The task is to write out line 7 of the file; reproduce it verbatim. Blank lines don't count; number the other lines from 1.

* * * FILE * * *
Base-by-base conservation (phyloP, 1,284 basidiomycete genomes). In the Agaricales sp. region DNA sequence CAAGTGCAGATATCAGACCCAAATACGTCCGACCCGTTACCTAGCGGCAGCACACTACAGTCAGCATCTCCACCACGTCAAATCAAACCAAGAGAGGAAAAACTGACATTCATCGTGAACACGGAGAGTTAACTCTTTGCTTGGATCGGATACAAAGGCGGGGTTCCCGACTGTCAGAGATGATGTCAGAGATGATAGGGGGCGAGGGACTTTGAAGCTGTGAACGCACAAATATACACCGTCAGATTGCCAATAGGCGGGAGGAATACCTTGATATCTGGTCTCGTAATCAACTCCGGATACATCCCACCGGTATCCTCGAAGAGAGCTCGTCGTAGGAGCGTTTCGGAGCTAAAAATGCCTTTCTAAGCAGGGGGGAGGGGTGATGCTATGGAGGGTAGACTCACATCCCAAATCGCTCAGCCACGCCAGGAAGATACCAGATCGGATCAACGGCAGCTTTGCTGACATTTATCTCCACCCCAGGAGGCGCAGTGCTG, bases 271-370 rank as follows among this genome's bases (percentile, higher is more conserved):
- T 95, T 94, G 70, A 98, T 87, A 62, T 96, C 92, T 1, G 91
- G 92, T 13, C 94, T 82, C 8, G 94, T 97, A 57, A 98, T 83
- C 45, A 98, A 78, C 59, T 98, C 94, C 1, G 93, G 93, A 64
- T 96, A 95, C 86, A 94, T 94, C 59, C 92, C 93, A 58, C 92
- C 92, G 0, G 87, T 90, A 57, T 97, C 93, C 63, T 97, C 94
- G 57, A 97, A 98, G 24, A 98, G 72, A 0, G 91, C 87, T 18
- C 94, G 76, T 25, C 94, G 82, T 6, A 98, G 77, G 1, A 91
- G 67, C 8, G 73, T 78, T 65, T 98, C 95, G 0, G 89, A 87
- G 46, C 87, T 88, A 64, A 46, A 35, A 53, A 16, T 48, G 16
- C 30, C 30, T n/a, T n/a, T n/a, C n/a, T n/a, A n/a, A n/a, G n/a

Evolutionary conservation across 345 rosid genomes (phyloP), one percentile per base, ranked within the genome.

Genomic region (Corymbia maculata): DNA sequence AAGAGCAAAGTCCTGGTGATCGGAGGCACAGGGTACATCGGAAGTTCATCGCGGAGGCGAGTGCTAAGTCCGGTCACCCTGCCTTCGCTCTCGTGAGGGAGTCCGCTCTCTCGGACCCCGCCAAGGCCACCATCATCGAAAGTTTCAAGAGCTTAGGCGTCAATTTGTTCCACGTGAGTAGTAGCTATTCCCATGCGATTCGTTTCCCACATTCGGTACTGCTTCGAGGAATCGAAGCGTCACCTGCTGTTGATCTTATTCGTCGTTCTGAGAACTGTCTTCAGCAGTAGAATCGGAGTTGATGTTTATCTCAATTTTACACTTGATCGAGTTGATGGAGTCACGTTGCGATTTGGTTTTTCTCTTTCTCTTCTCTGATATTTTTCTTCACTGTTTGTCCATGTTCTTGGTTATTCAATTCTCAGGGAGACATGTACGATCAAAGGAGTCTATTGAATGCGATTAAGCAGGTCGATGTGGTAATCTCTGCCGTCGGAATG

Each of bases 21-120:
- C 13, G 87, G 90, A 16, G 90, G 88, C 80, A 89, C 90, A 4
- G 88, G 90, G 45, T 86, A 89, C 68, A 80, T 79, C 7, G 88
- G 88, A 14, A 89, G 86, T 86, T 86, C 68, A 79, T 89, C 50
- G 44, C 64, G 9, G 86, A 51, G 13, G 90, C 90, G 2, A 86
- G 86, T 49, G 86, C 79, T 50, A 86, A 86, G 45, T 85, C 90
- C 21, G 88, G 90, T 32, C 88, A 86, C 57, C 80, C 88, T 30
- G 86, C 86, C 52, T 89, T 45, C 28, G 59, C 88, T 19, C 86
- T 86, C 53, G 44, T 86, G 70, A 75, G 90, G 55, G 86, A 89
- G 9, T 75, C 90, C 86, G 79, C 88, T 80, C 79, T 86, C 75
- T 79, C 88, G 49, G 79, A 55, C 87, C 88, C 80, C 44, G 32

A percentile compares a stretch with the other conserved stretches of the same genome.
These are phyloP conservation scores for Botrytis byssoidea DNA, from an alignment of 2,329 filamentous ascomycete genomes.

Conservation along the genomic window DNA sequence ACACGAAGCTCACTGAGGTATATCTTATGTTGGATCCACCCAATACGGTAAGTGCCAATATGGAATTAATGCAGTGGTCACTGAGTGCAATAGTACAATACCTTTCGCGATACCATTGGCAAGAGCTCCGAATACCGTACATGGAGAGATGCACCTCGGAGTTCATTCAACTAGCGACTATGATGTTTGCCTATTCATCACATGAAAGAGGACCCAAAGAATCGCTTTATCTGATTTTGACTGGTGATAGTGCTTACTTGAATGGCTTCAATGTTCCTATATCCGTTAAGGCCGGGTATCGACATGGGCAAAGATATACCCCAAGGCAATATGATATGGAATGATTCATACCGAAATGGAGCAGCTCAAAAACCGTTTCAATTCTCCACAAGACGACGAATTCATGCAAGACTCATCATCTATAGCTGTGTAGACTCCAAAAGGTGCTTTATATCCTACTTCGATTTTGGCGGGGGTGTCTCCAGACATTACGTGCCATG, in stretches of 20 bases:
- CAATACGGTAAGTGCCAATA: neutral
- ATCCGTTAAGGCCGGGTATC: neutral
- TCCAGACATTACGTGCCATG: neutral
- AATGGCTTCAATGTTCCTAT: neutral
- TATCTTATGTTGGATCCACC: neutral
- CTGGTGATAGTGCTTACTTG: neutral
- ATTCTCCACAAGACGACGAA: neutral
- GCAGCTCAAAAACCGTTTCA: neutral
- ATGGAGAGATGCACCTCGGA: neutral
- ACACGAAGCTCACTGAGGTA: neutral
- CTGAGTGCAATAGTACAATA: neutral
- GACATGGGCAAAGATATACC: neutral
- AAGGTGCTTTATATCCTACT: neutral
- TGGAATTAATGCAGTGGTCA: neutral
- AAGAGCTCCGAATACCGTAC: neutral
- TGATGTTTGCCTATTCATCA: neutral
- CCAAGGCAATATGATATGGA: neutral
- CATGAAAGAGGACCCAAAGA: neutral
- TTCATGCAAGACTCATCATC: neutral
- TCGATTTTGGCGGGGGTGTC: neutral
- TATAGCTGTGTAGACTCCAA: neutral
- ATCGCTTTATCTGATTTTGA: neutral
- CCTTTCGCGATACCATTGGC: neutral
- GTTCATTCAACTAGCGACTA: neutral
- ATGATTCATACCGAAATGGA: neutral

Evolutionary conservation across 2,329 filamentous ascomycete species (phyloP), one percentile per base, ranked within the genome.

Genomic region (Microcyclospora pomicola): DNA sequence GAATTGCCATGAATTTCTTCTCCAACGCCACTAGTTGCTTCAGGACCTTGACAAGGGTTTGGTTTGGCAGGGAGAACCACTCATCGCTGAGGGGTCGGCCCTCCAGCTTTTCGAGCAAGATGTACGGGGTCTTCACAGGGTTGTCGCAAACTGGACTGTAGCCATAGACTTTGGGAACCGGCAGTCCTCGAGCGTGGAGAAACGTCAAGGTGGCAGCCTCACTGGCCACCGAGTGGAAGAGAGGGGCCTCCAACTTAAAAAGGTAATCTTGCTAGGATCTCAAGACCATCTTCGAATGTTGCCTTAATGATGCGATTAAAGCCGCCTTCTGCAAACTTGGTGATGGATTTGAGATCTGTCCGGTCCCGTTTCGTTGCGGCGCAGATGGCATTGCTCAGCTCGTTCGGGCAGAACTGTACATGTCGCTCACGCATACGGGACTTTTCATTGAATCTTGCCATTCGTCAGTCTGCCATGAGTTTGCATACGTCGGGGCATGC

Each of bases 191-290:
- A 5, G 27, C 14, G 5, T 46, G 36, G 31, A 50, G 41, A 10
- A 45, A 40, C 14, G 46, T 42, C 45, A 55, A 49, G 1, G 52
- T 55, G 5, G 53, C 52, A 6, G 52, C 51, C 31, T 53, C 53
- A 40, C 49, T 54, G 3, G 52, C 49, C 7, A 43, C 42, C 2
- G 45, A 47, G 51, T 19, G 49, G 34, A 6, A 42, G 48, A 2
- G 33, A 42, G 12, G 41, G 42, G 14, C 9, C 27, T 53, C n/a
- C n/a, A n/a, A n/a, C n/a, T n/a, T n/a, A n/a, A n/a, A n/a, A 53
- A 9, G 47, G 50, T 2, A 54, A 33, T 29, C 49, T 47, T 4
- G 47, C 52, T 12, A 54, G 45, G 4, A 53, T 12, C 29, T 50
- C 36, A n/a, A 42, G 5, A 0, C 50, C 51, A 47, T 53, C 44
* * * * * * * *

- G 57, A 97, A 98, G 24, A 98, G 72, A 0, G 91, C 87, T 18